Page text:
A relatively small and preferably single lumen “inflation” tube 22 is provided for inflation of cuff 20 and includes an outlet port 22A at the patient proximal end, exiting to a space between cuff/balloon 20 interior wall and the external wall of a proximal end of the waste catheter tube, the “main” catheter 14. The opposite, patient distal end of inflation tube 22 is connected or connectable to an inflation mechanism of a number of varieties, examples of which are disclosed hereafter.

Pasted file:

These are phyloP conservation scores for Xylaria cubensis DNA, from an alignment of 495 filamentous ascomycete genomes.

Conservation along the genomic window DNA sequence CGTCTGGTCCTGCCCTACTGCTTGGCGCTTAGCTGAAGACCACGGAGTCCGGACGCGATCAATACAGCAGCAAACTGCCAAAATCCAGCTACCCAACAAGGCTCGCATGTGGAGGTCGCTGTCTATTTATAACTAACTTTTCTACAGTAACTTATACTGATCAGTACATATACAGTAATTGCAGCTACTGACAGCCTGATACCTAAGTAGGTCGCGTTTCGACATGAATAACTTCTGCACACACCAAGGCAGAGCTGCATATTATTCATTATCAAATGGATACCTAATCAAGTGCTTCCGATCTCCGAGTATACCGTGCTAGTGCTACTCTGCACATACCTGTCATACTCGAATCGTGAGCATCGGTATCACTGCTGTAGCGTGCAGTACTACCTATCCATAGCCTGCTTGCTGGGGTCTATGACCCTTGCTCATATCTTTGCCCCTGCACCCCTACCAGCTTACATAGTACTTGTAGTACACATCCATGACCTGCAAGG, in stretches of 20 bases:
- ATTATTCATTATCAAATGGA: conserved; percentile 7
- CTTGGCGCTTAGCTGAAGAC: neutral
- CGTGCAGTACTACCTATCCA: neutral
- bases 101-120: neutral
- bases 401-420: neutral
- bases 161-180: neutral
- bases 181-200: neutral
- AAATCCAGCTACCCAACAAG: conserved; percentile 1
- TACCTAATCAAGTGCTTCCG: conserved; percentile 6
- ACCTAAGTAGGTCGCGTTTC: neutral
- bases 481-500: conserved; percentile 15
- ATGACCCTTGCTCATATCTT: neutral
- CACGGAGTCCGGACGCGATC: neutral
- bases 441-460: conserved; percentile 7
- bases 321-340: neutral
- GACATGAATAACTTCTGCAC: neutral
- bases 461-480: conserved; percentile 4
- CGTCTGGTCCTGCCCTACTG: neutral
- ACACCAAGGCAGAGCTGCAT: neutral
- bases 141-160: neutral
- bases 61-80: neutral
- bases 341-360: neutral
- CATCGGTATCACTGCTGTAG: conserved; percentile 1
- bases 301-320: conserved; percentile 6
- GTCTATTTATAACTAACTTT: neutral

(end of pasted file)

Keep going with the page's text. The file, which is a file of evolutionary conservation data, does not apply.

The patient proximal end of the waste drainage (main) catheter 14 has a relatively large interior diameter, compared to the inflation tube 22, and preferably coaxially penetrates the cuff/balloon 20 to which it is connected, for example by bonding or other suitable means.